By Z. S. Roe
*As appeared in the Cambridge Times
Everything happens for a reason.
This is what the twelve of us were told when we were laid off. Our company, a small shop in Galt, had finally run out of money and would be closing. Worse yet, we were going to lose our last two weeks of pay and any outstanding vacation pay we were owed. For the past several years our company had been the little engine that could, remaining open despite continued financial woes and gradual business breakdown. Unfortunately, the day came when we just couldn’t do it anymore – not only were we out of money, but we were also out of time and out of luck.
Apparently, though, everything happens for a reason.
What makes this closing especially disappointing is not solely the loss of the business, but also the loss of our history. Established in the mid-fifties, our company was a part of the Cambridge community long before Cambridge even existed. The workmanship of its many employees can be seen all throughout the city, from the towers of its old stone churches to the storefronts of recently built commercial plazas. Indeed, you would be hard pressed to walk anywhere in the city and not see a home or building that hasn’t in some way benefited from our handiwork.
This isn’t bragging; on the contrary, this is a kind of grieving. After all, the history we’ve left behind is all that’s left of us. Other companies will soon fill the void left in our closing, and I suppose that that is as it should be – a future without change and diversity is a dull and regressive one. Still, I can’t deny a feeling of loss and regret.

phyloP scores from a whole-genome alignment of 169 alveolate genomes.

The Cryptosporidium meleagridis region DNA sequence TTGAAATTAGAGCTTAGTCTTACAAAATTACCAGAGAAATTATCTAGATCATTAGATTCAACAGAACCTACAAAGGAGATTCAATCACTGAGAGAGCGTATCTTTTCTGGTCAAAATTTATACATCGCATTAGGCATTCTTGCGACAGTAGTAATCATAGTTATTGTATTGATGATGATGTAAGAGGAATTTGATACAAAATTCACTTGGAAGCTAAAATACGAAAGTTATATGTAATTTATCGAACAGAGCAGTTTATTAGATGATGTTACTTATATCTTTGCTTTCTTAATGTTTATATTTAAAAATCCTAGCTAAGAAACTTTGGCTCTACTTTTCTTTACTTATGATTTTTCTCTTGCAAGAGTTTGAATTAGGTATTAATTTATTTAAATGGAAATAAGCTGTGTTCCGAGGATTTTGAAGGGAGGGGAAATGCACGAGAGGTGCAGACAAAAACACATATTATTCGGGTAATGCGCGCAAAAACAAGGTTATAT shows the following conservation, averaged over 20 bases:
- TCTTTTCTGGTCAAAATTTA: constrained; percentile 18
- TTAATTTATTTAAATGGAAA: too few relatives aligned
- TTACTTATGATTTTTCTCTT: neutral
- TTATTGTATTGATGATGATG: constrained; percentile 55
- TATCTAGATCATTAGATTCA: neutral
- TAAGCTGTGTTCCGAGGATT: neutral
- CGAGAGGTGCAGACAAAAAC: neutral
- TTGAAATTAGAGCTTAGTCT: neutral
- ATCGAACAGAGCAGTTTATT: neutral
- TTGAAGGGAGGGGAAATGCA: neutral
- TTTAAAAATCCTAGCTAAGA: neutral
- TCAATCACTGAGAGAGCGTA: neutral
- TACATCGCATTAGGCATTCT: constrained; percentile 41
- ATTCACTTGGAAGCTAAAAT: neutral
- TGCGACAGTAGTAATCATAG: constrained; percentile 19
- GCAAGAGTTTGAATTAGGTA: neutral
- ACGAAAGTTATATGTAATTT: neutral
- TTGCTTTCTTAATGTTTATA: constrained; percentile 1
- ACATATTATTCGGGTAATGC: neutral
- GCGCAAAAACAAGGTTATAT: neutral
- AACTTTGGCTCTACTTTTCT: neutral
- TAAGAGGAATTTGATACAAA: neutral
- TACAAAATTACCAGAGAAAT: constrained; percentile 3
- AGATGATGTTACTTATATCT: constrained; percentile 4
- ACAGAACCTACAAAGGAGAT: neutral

I’m not alone, of course. Being laid off is almost a rite of passage, as most people experience it at one time or another in their life. And our company is certainly not the first multi-generational business to go under in the Cambridge community. Ours is simply one of the more recent.
Out of respect for our former employers who are still going through the closing process, I’ve chosen not to refer to our company by name. No doubt, laying off all of your employees, many of whom have worked for you for over a decade, is a difficult task; so too is having to inform your customers and suppliers that you will no longer be doing business. I can appreciate the burden this must have been for them. That’s not to say that I don’t wish they’d made different business decisions, because of course I do. Then again, maybe some things just aren’t meant to last.
This, in turn, brings us back to the central question: Does everything happen for a reason? I’m not sure if I believe that it does. Even so, everything that happens can be given meaning, and from meaning we gain understanding and perspective. From here, if we’ve been paying attention, we can learn from our mistakes, and in learning move forward.
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